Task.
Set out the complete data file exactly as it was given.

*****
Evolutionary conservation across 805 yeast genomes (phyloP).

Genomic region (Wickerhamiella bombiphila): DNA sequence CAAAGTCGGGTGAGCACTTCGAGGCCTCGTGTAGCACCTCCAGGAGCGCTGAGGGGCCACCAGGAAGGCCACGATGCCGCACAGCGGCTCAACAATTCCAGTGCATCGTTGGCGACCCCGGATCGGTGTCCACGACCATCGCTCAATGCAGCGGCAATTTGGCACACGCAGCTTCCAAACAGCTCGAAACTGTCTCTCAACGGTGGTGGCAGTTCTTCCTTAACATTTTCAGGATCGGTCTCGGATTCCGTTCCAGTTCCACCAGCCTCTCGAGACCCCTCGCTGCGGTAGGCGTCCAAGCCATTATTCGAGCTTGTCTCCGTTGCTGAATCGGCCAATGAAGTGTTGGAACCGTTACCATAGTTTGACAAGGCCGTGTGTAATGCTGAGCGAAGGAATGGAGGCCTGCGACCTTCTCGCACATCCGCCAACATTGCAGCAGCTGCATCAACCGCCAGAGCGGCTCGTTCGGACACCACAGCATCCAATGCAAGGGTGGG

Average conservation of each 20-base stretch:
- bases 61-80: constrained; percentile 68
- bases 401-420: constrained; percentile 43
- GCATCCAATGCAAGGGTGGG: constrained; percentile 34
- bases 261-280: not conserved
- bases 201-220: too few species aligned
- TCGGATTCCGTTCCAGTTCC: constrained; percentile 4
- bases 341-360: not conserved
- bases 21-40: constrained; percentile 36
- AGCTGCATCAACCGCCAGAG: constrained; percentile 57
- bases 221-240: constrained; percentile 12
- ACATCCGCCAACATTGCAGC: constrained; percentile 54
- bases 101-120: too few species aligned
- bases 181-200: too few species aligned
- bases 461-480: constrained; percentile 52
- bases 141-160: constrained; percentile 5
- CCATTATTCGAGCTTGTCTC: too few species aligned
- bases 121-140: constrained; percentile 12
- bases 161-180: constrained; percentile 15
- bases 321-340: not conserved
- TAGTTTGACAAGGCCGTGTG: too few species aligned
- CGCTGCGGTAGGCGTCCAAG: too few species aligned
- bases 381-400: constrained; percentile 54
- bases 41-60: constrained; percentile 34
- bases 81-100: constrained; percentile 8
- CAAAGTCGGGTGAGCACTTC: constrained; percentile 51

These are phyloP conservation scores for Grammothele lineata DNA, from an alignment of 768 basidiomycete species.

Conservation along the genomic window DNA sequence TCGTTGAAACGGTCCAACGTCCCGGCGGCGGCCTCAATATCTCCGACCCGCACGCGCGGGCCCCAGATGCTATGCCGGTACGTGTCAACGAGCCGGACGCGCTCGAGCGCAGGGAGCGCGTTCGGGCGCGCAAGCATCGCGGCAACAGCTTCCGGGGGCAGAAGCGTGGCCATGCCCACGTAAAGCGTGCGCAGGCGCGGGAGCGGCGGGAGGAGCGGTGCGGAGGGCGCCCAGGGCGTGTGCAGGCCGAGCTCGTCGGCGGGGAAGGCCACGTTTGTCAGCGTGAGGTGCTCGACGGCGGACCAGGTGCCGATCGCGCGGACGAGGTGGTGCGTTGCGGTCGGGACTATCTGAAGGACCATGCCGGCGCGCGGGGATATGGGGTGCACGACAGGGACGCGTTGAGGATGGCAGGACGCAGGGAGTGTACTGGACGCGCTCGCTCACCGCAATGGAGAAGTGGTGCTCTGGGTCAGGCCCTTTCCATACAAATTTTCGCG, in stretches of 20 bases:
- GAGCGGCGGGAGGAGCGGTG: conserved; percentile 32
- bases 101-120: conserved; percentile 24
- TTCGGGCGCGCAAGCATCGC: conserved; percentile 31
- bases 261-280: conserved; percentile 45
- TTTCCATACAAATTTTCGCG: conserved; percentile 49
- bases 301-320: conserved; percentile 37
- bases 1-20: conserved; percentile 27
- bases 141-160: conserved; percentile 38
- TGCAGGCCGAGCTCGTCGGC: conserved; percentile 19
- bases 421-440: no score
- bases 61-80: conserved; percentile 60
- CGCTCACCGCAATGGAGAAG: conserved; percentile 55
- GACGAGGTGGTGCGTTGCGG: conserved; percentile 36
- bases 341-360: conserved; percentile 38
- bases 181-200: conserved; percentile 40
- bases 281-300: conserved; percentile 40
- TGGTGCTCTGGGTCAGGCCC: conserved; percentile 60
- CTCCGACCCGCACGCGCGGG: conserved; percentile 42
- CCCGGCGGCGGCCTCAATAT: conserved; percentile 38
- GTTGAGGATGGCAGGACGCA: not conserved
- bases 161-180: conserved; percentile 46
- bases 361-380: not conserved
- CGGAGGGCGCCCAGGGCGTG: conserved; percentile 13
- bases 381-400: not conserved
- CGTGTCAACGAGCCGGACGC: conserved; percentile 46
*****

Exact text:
Evolutionary conservation across 805 yeast genomes (phyloP).

Genomic region (Wickerhamiella bombiphila): DNA sequence CAAAGTCGGGTGAGCACTTCGAGGCCTCGTGTAGCACCTCCAGGAGCGCTGAGGGGCCACCAGGAAGGCCACGATGCCGCACAGCGGCTCAACAATTCCAGTGCATCGTTGGCGACCCCGGATCGGTGTCCACGACCATCGCTCAATGCAGCGGCAATTTGGCACACGCAGCTTCCAAACAGCTCGAAACTGTCTCTCAACGGTGGTGGCAGTTCTTCCTTAACATTTTCAGGATCGGTCTCGGATTCCGTTCCAGTTCCACCAGCCTCTCGAGACCCCTCGCTGCGGTAGGCGTCCAAGCCATTATTCGAGCTTGTCTCCGTTGCTGAATCGGCCAATGAAGTGTTGGAACCGTTACCATAGTTTGACAAGGCCGTGTGTAATGCTGAGCGAAGGAATGGAGGCCTGCGACCTTCTCGCACATCCGCCAACATTGCAGCAGCTGCATCAACCGCCAGAGCGGCTCGTTCGGACACCACAGCATCCAATGCAAGGGTGGG

Average conservation of each 20-base stretch:
- bases 61-80: constrained; percentile 68
- bases 401-420: constrained; percentile 43
- GCATCCAATGCAAGGGTGGG: constrained; percentile 34
- bases 261-280: not conserved
- bases 201-220: too few species aligned
- TCGGATTCCGTTCCAGTTCC: constrained; percentile 4
- bases 341-360: not conserved
- bases 21-40: constrained; percentile 36
- AGCTGCATCAACCGCCAGAG: constrained; percentile 57
- bases 221-240: constrained; percentile 12
- ACATCCGCCAACATTGCAGC: constrained; percentile 54
- bases 101-120: too few species aligned
- bases 181-200: too few species aligned
- bases 461-480: constrained; percentile 52
- bases 141-160: constrained; percentile 5
- CCATTATTCGAGCTTGTCTC: too few species aligned
- bases 121-140: constrained; percentile 12
- bases 161-180: constrained; percentile 15
- bases 321-340: not conserved
- TAGTTTGACAAGGCCGTGTG: too few species aligned
- CGCTGCGGTAGGCGTCCAAG: too few species aligned
- bases 381-400: constrained; percentile 54
- bases 41-60: constrained; percentile 34
- bases 81-100: constrained; percentile 8
- CAAAGTCGGGTGAGCACTTC: constrained; percentile 51

These are phyloP conservation scores for Grammothele lineata DNA, from an alignment of 768 basidiomycete species.

Conservation along the genomic window DNA sequence TCGTTGAAACGGTCCAACGTCCCGGCGGCGGCCTCAATATCTCCGACCCGCACGCGCGGGCCCCAGATGCTATGCCGGTACGTGTCAACGAGCCGGACGCGCTCGAGCGCAGGGAGCGCGTTCGGGCGCGCAAGCATCGCGGCAACAGCTTCCGGGGGCAGAAGCGTGGCCATGCCCACGTAAAGCGTGCGCAGGCGCGGGAGCGGCGGGAGGAGCGGTGCGGAGGGCGCCCAGGGCGTGTGCAGGCCGAGCTCGTCGGCGGGGAAGGCCACGTTTGTCAGCGTGAGGTGCTCGACGGCGGACCAGGTGCCGATCGCGCGGACGAGGTGGTGCGTTGCGGTCGGGACTATCTGAAGGACCATGCCGGCGCGCGGGGATATGGGGTGCACGACAGGGACGCGTTGAGGATGGCAGGACGCAGGGAGTGTACTGGACGCGCTCGCTCACCGCAATGGAGAAGTGGTGCTCTGGGTCAGGCCCTTTCCATACAAATTTTCGCG, in stretches of 20 bases:
- GAGCGGCGGGAGGAGCGGTG: conserved; percentile 32
- bases 101-120: conserved; percentile 24
- TTCGGGCGCGCAAGCATCGC: conserved; percentile 31
- bases 261-280: conserved; percentile 45
- TTTCCATACAAATTTTCGCG: conserved; percentile 49
- bases 301-320: conserved; percentile 37
- bases 1-20: conserved; percentile 27
- bases 141-160: conserved; percentile 38
- TGCAGGCCGAGCTCGTCGGC: conserved; percentile 19
- bases 421-440: no score
- bases 61-80: conserved; percentile 60
- CGCTCACCGCAATGGAGAAG: conserved; percentile 55
- GACGAGGTGGTGCGTTGCGG: conserved; percentile 36
- bases 341-360: conserved; percentile 38
- bases 181-200: conserved; percentile 40
- bases 281-300: conserved; percentile 40
- TGGTGCTCTGGGTCAGGCCC: conserved; percentile 60
- CTCCGACCCGCACGCGCGGG: conserved; percentile 42
- CCCGGCGGCGGCCTCAATAT: conserved; percentile 38
- GTTGAGGATGGCAGGACGCA: not conserved
- bases 161-180: conserved; percentile 46
- bases 361-380: not conserved
- CGGAGGGCGCCCAGGGCGTG: conserved; percentile 13
- bases 381-400: not conserved
- CGTGTCAACGAGCCGGACGC: conserved; percentile 46